When it comes to mainstream luxury, Cadillac has things nailed down. However, in respect to what mainstream luxury is defined as, Cadillac’s lineup of vehicles hasn’t broken out of such a mold and continues on the same proverbial path with vehicles like the 2020 XT5.
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For the 2020 model year, the Cadillac XT5 gets a new engine choice, the proven 2.0-liter turbocharged 4-cylinder. Such a choice to equip the XT5 gives buyers another option, an opportunity to be a bit more efficient without sacrificing a great deal of performance. However, in my week spent with the new XT5 Premium Luxury FWD 2.0-Turbo test vehicle, I can easily recommend such a setup in place of the still-available 3.6-liter V6 option if you don’t mind spending just about the same as a comparably equipped V6 model.
Cadillac is making strides to gain more notoriety on the way to a better luxury brand recognition, especially with vehicles like the newly introduced 2021 Escalade. In seeing the vast equipment list on the new Escalade, it’s refreshing to see many collective parts of the XT4 and XT5 crossovers to make their way into the flagship SUV. Such a move says a lot about what the XT5 has to offer, which is a respected cabin space with comfy heated and ventilated seats on my loaded-up XT5 Premium Luxury test vehicle and a surprising amount of space out back and the cargo area.
Performance from the new turbo 4-cylinder is mostly consistent without much turbo lag and a willingness to get the job done without feeling unsafe or inadequate when you need to overtake vehicles on the highway. I will say, the turbo 4-cylinder doesn’t inspire the additional confidence that you get with the 3.6-liter V6, which has 73 more horsepower and but only 13 lb-ft of torque over the turbo-4’s 237 horsepower and 258 lb-ft of torque. Most buyers of the XT5 will ask about the 4-cylinder engine choice and make their decision when they take a long test drive, otherwise, the numbers game may be a bit deceptive. Overall, the driving traits remain mostly the same with both engines, partly due to the 4-cylinder turbo engine having less weight to tote around versus the V6 model. Additionally, the fuel efficiency of the 4-cylinder turbo FWD at 21 mpg city, 28 mpg highway, and 24 mpg combined beats the V6 FWD model’s figures of 18 mpg city, 26 mpg highway, and 21 mpg combined.
Both engines get mated to a 9-speed automatic transmission that is somewhat soft in its shifting but not to the point of being out-right lazy. The transmission does well to find the right gear, most times. Use of the 9th gear is sometimes a mixed bag situation with the 4-cylinder turbo engine where it doesn’t know if it wants to keep the selected gear or downshift often to keep pace on the highway.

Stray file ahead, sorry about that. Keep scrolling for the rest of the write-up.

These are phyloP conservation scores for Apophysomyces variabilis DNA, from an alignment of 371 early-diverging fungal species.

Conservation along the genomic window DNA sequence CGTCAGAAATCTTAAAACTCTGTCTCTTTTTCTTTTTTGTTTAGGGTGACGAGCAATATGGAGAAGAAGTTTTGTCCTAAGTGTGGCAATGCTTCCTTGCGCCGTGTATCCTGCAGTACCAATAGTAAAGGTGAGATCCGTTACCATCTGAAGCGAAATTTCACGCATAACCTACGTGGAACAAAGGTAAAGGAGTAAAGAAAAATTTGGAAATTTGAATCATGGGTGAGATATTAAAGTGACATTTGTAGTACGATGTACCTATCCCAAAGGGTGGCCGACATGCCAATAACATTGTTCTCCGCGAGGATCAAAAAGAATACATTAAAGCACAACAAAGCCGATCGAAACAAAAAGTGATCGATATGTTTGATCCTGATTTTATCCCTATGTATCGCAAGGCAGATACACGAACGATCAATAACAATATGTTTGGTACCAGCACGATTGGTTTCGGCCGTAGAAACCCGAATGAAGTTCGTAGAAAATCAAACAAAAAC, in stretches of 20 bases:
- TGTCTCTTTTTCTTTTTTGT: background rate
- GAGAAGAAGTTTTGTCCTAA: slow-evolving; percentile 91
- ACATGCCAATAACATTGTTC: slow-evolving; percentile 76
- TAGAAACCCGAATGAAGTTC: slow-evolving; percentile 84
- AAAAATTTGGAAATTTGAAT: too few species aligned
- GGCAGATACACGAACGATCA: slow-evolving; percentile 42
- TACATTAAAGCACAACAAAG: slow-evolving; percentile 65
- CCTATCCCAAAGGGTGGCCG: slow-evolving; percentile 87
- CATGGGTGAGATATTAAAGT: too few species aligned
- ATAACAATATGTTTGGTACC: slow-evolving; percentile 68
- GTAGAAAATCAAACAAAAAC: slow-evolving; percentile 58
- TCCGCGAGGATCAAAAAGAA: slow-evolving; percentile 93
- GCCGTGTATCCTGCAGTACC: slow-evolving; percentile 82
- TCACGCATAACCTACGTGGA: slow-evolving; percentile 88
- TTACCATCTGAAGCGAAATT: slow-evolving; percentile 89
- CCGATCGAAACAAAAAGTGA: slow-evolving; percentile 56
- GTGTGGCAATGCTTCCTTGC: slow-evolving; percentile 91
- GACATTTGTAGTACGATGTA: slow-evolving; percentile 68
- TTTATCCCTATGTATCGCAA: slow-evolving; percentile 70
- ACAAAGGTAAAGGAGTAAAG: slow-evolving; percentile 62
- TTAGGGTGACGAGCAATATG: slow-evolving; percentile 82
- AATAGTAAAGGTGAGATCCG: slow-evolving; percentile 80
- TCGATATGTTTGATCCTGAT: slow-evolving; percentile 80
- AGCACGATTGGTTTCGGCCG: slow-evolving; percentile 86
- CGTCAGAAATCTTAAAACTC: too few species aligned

The interior of the Cadillac XT5 retains somewhat of a monotone theme apart from my test vehicle having color-infused carbon fiber trim. You can select from a decently sized list of color options, inside and outside, making the XT5 more of a personalized vehicle. Surprisingly, just like the smaller XT4 crossover, the XT5 has a good amount of interior space, more than its outward appearance suggests. The front heated and ventilated seats are comfortable while the rear seats have just enough room for a couple of adults in the outboard heated seats and one ‘smaller’ person for the middle seat.
The simplistic approach of the dashboard controls with a redundancy from the touch screen that can be mimicked through a central control knob and physical buttons, which all surround a physical volume knob right behind the gear shifter.
There’s a bevy of safety features and use of smart tech through the XT5’s adaptive cruise control, lane keep assist, blind spot monitor, Apple CarPlay and Android Auto integration, and its improved 360-degree camera system. To keep with the tradition of luxury, the XT5 rides smooth, and its real-time dampening suspension keeps things from getting sloppy over most road conditions.
Overall, the new XT5 and use of the 4-cylinder turbo engine is a nice way of expanding upon a good thing. The XT5 was already a popular choice for a midsized two-row luxury crossover with the respected V6 engine, and having another engine choice is a step in the right direction. My only qualm remains that the 4-cylinder engine option costs about the same as a comparably equipped V6 XT6 in the same trim level. It comes down to if you want the slight fuel efficiency advantage or the more robust power from the V6 at the expense of a little extra gas. My nearly loaded XT5 Premium Luxury FWD 350T (2.0 Turbo) test vehicle comes to a price of $63,715, which includes a $995 destination charge.